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Afghan officials have raised the death toll in Saturday's bomb attack in the capital to 103, as the city remains on high alert. Authorities have warned of more possible attacks by Islamist militants.
Afghanistan went into national mourning on Sunday after an attack the previous day in the capital that saw a huge bomb hidden in an ambulance go off, killing at least 103 people.
A further 235 were wounded, according to officials.
Security checkpoints in the city have been assigned additional personnel, with an alert issued on Sunday warning that the extremist "Islamic State" group was planning to attack supermarkets and shops in Kabul that are frequented by foreigners.
Day of mourning
- Flags in the capital are flying at half-mast following the attack, one of the worst to hit the city in recent years.
- The president's office has declared Monday a day off to allow the victims' families to be cared for.
- The attack has been claimed by the Taliban, which says it was in retaliation for a "policy of aggression."
- The bomb attack came a week after Taliban insurgents stormed the city's Intercontinental Hotel, killing at least 25 people, most of them foreigners.
Long-running insurgency: The Taliban, who have been waging a rebellion against authorities in Kabul since a US-led invasion in 2001, have stepped up their operations against Afghan security forces following the withdrawal of US and NATO combat troops at the end of 2014.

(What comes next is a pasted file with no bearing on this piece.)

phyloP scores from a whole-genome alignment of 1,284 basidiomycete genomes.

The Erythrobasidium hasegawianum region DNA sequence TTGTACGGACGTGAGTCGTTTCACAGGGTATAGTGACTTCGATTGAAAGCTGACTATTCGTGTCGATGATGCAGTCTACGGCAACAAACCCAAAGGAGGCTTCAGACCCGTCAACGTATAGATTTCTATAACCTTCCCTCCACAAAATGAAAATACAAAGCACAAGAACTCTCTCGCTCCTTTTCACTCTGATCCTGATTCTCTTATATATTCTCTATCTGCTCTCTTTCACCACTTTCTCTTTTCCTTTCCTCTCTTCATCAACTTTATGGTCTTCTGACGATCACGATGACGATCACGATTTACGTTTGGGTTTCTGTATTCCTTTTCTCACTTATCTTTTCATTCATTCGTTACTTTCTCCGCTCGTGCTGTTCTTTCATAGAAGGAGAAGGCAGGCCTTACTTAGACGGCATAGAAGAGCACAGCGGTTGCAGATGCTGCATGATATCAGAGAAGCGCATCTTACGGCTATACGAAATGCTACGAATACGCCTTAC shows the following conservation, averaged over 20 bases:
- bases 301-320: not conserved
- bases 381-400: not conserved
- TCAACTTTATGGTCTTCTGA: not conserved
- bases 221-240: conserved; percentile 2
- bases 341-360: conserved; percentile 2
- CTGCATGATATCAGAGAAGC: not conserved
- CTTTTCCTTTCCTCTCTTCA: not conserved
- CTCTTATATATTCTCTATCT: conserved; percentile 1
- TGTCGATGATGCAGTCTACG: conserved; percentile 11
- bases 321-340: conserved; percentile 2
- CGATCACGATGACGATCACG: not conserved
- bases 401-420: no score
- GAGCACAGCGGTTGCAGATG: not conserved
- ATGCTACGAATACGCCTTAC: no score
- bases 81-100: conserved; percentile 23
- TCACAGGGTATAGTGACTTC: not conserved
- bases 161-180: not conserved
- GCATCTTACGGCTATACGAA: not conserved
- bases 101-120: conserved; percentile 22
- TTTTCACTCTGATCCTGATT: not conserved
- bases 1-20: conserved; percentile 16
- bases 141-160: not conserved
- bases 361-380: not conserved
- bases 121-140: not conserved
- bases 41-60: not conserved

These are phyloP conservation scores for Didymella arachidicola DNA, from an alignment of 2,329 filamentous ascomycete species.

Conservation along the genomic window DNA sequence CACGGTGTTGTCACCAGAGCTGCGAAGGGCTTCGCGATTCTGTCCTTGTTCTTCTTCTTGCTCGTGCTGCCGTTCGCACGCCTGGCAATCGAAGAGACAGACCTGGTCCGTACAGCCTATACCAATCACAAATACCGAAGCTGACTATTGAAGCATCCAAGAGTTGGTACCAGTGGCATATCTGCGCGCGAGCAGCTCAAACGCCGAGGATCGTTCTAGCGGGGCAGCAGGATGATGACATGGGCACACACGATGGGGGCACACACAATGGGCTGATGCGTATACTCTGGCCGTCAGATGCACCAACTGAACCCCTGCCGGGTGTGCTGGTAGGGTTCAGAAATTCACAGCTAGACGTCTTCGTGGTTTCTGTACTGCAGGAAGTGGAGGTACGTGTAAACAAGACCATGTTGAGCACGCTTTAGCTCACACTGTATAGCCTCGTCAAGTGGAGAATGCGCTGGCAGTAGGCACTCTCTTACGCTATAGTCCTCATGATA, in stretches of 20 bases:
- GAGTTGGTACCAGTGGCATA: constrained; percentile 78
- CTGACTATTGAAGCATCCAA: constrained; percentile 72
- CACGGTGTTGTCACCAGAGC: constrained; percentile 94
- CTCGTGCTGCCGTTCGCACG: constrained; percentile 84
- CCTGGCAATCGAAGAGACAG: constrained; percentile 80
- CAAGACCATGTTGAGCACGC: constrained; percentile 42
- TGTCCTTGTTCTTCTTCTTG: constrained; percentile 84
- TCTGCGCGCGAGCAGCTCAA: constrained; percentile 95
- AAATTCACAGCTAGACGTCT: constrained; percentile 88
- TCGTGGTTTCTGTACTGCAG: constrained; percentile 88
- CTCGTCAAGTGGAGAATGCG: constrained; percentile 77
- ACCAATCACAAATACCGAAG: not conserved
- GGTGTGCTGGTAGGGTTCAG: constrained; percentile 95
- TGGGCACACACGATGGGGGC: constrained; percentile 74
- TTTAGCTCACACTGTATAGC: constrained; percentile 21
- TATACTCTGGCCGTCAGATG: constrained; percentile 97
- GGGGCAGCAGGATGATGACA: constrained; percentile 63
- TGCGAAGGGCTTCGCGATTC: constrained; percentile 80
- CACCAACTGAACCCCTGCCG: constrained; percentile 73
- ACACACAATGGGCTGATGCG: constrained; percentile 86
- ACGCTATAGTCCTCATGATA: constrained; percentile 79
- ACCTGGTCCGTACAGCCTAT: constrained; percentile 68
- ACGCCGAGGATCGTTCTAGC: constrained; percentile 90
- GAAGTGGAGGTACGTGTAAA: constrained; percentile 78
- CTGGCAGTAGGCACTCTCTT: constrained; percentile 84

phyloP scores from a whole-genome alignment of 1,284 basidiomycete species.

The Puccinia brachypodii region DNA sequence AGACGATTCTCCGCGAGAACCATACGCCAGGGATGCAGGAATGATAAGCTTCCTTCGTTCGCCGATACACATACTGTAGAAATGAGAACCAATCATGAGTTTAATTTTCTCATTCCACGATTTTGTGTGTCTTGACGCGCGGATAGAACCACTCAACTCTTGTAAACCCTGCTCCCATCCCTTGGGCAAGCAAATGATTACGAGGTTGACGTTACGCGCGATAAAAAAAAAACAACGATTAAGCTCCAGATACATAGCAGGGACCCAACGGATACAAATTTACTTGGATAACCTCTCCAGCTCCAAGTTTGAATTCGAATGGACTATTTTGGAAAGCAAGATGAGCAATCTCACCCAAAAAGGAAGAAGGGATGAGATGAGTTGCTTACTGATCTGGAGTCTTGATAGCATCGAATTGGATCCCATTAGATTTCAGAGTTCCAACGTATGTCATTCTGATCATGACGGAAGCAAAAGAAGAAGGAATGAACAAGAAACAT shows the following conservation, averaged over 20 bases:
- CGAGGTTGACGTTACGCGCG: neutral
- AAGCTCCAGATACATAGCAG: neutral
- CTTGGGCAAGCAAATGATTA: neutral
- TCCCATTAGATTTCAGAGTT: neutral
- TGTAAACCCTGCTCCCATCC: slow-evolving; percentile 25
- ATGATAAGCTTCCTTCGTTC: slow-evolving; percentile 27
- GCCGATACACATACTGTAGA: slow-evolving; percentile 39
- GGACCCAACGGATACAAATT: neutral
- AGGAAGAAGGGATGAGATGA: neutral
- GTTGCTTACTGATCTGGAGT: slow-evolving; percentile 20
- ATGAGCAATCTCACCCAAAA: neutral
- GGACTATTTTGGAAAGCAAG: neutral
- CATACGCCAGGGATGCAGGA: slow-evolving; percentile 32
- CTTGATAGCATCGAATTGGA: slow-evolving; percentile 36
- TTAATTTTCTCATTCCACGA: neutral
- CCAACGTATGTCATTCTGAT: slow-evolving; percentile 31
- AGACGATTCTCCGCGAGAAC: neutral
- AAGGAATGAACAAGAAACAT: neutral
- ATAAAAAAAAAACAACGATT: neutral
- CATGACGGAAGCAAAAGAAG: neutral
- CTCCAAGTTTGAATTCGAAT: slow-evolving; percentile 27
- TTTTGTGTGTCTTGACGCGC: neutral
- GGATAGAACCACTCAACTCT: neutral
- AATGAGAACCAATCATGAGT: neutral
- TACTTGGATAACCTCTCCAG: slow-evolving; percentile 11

What are some consequences of Saturday's attack: Security in Kabul has been further tightened, while some foreign organizations are rethinking their presence in Afghanistan amid the recent spate of violence.
What reason does the Taliban give for recent attacks: The Taliban say they are responding to a new strategy by the US administration under President Donald Trump. Trump sent more US troops to Afghanistan last year and has also ordered an increase in airstrikes and other assistance to Afghan forces.
A fresh attack
Several explosions went off in an area near the Marshal Fahim military academy in Kabul early on Monday. Reports indicated the explosions started at about 5 a.m. (0030 GMT) and lasted for at least an hour.
A Kabul police spokesman confirmed there had been an incident inside a military facility near the Marshal Fahim university and said it was not yet clear who was reponsible.
There is no word of casualties so far, although French news agency AFP has reported that some of the attackers had been killed and the gunmen had not managed to enter the academy building.
jbh,tj/aw (Reuters, AFP)